to promote and protect human and peoples’ rights in accordance with the African Charter on Human and Peoples’ Rights and other relevant human rights instruments.
it is commonplace in African conflicts to see gross violations of the human rights of Africans in these conflicts.
Two such human rights violations involving government violence against civilians are taking place in Burundi and Ethiopia as we speak. However, the response of the AU to these two political upheavals was surprisingly very different. In fact, there has not been an official response on one of the conflicts (Ethiopia) while the AU has been issuing press release after another regarding the stalemate in Burundi.
The divergent approaches followed by AU in the two countries is surprising because the two countries as well as the conflicts have huge similarities:
In both countries unarmed civilians are being killed by government forces, although in the case of Burundi there are reports that some of the clashes are between government loyalists and former military staff who defected to the opposition.
In both countries, civilians are staging peaceful demonstrations against government decisions: in the case of Burundi people are protesting against re-election of president Pierre Nkurunziza, while in Ethiopia ethnic Oromo students are against government plans to incorporate parts of Oromia region into the capital city, Addis Ababa.
Human rights organisations reported civilian deaths caused by government police brutality in both countries: in Burundi, the number of reported deaths reached 87 in December, while according to Human Rights Watch as of 18 December, Ethiopian police and soldiers executed “at least 75 civilians”. Although most of the killed in Burundi are understood to be adults, many of the victims in Ethiopia are young people from intermediate and high schools in Oromia.
Although not directly relevant to the issue at hand, both Burundi and Ethiopia are believed to have similar strategic importance to AU in the fight against “terrorism in Africa”, as both countries are contributing African army deployed in Somalia.
Given all these similarities in the two countries, the nature of the conflict and the level of casualties, one would expect at least similar responses by the AU towards the conflicts.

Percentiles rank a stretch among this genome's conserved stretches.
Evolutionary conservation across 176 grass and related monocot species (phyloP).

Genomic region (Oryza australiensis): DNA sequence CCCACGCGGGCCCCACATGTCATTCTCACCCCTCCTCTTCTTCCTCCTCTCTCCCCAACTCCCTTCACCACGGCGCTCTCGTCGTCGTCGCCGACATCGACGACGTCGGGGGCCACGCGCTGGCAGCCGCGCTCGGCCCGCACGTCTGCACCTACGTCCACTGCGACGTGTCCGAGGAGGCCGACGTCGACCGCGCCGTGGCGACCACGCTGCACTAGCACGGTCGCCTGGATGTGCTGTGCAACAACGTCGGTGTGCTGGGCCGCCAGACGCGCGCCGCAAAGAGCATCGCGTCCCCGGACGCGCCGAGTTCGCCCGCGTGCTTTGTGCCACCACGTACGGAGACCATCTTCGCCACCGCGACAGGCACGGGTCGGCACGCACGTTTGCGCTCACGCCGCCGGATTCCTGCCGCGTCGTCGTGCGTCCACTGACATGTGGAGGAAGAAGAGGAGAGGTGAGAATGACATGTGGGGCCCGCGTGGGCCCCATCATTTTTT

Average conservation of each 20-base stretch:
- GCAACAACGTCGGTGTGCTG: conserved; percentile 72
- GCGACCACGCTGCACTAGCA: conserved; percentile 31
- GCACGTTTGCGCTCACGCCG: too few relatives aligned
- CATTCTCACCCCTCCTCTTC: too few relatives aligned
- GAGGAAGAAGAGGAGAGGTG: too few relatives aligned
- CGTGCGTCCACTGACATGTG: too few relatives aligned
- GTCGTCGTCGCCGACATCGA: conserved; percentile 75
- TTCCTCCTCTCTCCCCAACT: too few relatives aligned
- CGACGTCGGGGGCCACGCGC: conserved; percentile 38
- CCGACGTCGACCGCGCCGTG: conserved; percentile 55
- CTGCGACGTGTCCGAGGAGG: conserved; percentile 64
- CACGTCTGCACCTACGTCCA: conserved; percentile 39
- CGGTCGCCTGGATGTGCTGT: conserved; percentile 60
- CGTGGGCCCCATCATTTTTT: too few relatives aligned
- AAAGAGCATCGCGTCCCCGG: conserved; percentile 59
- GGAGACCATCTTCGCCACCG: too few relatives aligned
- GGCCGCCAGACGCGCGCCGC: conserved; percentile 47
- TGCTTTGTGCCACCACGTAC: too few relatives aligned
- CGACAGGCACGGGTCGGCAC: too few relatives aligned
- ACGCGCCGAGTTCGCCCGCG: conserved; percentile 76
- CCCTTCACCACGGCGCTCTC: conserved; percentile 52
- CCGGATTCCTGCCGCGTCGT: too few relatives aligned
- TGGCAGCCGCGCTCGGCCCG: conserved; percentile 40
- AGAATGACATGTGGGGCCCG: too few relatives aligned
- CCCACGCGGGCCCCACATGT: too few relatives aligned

But there are further arguments supporting AU involvement in the Ethiopian conflict. First of all, as the saying goes, charity begins at home! Addis Ababa which lies at the heart of the Ethiopian conflict is the official seat of the AU. The AU should be concerned not only for the organisation’s image but also for its legitimacy. If it cannot intervene in or influence the Ethiopian government’s actions that undermine the sprit and objectives of the AU, then it will be a joke to expect AU to interfere distant conflicts. Secondly, while every lost life in African conflicts should be a concern for the AU, this concern should be even stronger when unarmed civilians protesting peacefully are executed by the military in Ethiopia, while some of the casualties in Burundi is between armed groups supporting different political alliances.
Considering possible consequences of both conflicts, if un-intervened, Ethiopia should be given more weight than Burundi. For the entire continent and the whole world, instability in Ethiopia is more dangerous than instability in Burundi given the possible ethnic clashes that can occur in Ethiopia (there are more than 80 ethnic groups, most of whom are hostile to each other, thanks to government leadership based on divide-and-rule principle), the economic consequences (Ethiopian economy is more than 18 times bigger than that of Burundi), and populations that could be affected (Ethiopian population is almost 10 times that of Burundi).
Despite all these weights that should be given to the Oromo-Ethiopian conflict, there has so far been not a single word on it by the African Union. This is very disappointing given the level of government violence and unarmed civilian casualties, and despite calls by international human rights organisations such as the Human Rights Watch that called for independent investigations by the AU:
The Ethiopian government should support prompt, independent investigations into the events in Oromia region, including by UN and African Union (AU) human rights experts on freedom of expression, peaceful assembly and association.
Even one of Ethiopian government’s western closest allies, the United States, has via its State Department issued official statement on the on-going conflict in Oromia.
But, instead of taking a leadership role by addressing the Oromo-Ethiopia conflict, the Algerian born Ambassador Smail Chergui, the African Union’s Commissioner for Peace and Security Council, continues to threaten action against president Pierre Nkurunziza of Burundi if he does not accept 5000 strong African Peace-keeping Mission to be deployed in Burundi while remaining silent on Ethiopian government’s crackdown and execution of unarmed students and other ceivilians. The justification, in the Ambassadors speech is to avoid “genocide”. The question is why not do the same in Ethiopia? Some may say AU is respecting the sovereignty of Ethiopia, but then why intervene in Burundi?
Some analysts explain these double standards by the AU by pointing on Ethiopian government who abuse their position as host country to the AU. Although the AU should in principle be outside the sphere of any single country, including Ethiopia, the government is accused to bribe the AU officials indirectly by giving them huge “gifts” that are tantamount to bribes, while at the same time putting other tactics towards those who cannot easily be bribed.
It remains unknown whether the AU’s Peace and Security Council received bribes from the Ethiopian government; but it is clear that they have failed their duty to intervene in the Oromo-Ethiopia conflict.